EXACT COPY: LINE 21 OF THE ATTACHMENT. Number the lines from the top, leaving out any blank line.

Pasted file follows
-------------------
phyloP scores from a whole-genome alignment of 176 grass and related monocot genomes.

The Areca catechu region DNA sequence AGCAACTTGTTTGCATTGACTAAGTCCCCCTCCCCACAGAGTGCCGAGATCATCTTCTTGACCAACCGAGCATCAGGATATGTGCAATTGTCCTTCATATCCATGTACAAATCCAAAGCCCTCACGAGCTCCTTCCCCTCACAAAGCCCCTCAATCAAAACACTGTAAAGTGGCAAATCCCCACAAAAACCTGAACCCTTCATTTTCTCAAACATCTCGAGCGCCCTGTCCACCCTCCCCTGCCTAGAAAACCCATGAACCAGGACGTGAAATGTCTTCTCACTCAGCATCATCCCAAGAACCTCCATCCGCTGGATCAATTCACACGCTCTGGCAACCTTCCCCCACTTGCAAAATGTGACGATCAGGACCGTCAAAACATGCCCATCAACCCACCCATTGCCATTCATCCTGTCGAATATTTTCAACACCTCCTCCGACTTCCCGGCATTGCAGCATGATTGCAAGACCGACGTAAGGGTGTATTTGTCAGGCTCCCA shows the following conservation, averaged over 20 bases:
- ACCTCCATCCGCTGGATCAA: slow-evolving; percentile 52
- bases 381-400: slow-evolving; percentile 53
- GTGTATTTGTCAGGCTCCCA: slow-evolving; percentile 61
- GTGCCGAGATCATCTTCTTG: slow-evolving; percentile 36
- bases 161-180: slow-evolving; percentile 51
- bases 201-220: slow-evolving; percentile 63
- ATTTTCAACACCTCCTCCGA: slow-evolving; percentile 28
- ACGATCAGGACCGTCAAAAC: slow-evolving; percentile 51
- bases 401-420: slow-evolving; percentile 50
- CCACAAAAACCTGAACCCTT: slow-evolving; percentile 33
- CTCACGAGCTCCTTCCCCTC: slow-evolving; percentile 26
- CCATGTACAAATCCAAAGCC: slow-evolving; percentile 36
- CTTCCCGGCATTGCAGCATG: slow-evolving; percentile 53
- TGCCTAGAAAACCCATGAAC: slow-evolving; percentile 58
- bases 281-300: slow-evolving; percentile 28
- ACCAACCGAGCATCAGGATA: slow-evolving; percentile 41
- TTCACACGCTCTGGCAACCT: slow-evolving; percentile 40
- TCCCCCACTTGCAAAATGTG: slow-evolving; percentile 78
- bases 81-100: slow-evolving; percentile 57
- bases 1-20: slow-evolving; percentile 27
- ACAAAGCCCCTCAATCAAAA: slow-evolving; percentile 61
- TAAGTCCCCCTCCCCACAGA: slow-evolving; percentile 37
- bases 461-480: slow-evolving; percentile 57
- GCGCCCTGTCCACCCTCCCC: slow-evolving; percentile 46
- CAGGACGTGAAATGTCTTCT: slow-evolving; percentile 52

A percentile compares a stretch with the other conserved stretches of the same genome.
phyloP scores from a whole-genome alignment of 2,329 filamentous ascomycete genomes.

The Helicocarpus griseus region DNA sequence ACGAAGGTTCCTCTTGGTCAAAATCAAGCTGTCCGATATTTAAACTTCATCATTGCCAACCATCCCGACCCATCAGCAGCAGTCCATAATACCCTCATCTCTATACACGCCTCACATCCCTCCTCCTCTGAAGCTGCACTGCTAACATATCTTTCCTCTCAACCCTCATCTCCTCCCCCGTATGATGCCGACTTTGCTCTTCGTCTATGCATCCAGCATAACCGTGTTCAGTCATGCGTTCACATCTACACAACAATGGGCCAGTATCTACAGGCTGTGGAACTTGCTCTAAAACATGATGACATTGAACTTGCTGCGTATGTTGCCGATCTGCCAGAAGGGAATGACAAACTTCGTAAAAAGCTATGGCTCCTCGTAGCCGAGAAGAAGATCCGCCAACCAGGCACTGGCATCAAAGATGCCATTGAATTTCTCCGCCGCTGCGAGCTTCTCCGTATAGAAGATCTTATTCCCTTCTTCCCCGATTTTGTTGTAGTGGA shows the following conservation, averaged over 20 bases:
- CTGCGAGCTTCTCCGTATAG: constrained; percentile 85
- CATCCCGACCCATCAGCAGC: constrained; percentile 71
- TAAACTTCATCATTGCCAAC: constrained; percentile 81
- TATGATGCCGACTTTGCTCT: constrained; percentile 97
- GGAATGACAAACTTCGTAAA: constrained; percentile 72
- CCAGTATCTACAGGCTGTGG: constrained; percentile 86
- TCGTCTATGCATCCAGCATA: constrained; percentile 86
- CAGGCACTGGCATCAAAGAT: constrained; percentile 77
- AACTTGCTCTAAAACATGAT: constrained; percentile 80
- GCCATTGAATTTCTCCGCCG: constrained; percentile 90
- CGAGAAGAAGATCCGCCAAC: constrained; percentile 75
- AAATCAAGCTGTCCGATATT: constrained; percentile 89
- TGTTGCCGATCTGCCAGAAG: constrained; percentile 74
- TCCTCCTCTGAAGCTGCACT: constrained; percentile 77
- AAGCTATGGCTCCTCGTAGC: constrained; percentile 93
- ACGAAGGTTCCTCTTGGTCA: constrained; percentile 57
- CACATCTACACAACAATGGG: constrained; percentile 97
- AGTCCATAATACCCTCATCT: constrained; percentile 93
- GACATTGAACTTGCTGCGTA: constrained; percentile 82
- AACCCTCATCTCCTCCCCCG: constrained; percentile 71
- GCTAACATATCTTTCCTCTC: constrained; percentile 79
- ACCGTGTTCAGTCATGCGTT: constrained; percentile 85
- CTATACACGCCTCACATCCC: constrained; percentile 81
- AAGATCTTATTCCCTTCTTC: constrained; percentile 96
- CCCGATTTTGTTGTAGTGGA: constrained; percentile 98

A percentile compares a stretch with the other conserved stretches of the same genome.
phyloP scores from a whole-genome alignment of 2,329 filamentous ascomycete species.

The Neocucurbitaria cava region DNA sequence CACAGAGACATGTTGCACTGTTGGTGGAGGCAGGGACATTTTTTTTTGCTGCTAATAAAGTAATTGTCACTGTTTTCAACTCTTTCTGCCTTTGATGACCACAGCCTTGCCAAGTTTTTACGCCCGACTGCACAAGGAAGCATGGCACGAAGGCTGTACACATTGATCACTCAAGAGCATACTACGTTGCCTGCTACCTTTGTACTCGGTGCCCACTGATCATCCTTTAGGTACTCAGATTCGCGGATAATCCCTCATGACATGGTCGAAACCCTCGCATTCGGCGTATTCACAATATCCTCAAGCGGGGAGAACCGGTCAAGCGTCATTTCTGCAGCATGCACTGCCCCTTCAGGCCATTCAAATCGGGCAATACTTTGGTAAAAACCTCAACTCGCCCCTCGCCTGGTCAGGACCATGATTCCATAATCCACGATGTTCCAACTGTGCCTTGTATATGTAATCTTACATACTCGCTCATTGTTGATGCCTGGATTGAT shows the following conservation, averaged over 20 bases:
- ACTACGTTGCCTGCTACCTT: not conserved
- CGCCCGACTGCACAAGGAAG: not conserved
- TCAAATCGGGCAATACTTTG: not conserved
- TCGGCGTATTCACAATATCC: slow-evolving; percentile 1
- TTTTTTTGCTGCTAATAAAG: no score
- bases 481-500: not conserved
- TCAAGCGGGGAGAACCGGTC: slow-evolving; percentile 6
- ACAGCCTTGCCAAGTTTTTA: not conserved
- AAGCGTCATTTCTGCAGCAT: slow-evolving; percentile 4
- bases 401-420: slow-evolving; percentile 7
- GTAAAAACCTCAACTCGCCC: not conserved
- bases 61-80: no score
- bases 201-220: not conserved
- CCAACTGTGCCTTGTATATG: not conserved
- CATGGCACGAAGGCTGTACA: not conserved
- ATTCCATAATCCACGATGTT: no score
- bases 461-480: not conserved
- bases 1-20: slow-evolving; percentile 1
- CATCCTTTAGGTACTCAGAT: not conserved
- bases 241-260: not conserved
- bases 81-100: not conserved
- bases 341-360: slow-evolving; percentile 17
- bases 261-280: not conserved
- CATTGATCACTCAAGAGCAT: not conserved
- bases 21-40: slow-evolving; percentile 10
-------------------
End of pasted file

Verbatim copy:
- bases 81-100: slow-evolving; percentile 57